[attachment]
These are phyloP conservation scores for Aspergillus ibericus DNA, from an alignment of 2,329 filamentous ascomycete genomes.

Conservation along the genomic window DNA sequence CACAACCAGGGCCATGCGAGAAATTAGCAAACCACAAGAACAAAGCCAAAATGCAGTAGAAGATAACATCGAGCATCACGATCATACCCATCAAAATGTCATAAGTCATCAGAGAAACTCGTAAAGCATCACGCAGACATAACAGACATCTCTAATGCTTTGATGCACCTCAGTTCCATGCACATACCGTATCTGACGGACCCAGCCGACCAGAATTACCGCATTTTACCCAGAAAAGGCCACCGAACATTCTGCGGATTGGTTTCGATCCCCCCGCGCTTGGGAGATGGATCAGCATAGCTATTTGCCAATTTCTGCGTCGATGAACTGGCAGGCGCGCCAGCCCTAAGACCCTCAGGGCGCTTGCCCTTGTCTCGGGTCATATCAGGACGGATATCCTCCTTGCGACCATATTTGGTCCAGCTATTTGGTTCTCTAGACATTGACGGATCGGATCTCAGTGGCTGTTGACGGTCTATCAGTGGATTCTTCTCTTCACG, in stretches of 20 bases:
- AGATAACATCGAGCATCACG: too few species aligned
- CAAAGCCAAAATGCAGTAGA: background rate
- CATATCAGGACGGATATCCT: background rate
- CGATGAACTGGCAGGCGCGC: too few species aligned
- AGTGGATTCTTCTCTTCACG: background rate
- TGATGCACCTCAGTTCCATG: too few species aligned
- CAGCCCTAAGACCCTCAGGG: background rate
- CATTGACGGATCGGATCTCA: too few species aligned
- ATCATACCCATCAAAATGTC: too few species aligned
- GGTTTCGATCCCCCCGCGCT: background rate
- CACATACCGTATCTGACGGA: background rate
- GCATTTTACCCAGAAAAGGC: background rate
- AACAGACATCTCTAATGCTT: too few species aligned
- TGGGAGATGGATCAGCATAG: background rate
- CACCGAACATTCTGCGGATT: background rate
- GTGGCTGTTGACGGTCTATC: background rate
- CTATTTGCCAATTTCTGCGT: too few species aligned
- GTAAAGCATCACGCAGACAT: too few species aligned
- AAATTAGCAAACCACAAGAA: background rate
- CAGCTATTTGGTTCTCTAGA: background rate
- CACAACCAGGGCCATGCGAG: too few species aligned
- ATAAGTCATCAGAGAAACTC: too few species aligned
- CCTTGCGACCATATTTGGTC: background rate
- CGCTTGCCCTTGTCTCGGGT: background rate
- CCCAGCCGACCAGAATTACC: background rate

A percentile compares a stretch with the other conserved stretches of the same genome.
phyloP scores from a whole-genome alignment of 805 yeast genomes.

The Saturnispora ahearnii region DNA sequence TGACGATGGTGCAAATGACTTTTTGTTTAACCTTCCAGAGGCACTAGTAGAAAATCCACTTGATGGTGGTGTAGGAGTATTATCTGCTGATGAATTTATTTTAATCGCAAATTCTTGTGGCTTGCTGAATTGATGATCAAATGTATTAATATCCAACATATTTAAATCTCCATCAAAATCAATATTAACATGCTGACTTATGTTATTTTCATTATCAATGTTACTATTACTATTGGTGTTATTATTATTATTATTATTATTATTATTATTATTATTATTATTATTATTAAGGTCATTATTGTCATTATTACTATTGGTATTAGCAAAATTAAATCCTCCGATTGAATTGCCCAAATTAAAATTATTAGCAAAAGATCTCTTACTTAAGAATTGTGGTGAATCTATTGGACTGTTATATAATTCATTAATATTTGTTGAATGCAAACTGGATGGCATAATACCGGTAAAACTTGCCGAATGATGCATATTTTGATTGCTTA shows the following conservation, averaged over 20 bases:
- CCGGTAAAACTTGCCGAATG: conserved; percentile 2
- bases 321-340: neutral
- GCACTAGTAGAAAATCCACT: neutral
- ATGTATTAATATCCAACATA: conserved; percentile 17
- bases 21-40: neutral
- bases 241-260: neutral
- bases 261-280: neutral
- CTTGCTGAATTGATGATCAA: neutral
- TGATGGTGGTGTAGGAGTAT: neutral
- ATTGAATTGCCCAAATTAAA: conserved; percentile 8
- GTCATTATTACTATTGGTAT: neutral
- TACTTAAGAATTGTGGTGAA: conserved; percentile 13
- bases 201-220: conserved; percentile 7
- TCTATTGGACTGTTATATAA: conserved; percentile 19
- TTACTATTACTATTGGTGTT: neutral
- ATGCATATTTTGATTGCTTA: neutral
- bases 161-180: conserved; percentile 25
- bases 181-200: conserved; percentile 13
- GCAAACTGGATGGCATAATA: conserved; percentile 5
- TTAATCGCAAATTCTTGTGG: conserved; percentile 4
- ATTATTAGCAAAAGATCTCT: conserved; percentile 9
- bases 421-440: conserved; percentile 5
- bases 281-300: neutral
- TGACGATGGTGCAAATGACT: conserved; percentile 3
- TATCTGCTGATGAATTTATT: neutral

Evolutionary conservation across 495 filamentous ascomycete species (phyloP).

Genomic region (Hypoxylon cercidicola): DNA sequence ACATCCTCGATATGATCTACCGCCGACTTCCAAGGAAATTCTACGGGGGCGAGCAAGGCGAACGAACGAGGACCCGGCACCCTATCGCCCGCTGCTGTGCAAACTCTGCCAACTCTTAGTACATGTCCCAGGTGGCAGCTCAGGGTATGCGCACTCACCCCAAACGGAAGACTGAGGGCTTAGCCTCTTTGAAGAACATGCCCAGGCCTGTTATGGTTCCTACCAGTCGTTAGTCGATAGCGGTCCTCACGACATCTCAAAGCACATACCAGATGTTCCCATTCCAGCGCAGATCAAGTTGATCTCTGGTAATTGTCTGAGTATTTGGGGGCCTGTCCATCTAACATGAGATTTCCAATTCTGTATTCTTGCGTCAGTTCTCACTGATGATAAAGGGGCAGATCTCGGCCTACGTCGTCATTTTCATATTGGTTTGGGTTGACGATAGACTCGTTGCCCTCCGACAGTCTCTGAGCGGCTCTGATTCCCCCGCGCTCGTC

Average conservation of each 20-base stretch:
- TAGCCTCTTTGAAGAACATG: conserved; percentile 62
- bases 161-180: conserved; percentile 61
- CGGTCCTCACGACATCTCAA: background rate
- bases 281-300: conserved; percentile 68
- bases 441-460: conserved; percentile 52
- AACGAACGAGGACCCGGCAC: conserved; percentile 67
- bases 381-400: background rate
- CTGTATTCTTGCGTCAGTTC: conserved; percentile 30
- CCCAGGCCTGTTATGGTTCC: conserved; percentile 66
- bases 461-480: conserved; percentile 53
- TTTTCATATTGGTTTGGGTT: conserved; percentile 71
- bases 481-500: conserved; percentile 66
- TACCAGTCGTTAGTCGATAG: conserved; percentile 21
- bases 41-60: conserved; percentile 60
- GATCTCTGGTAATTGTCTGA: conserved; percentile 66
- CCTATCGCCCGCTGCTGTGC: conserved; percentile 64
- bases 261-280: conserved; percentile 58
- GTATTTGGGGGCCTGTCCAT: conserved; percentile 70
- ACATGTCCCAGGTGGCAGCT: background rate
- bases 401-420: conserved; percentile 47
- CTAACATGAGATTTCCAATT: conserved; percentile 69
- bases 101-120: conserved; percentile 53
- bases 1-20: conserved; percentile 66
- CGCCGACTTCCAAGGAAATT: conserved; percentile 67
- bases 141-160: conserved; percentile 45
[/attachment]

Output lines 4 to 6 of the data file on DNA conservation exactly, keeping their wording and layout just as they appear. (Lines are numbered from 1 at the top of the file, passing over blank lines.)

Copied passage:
- CAAAGCCAAAATGCAGTAGA: background rate
- CATATCAGGACGGATATCCT: background rate
- CGATGAACTGGCAGGCGCGC: too few species aligned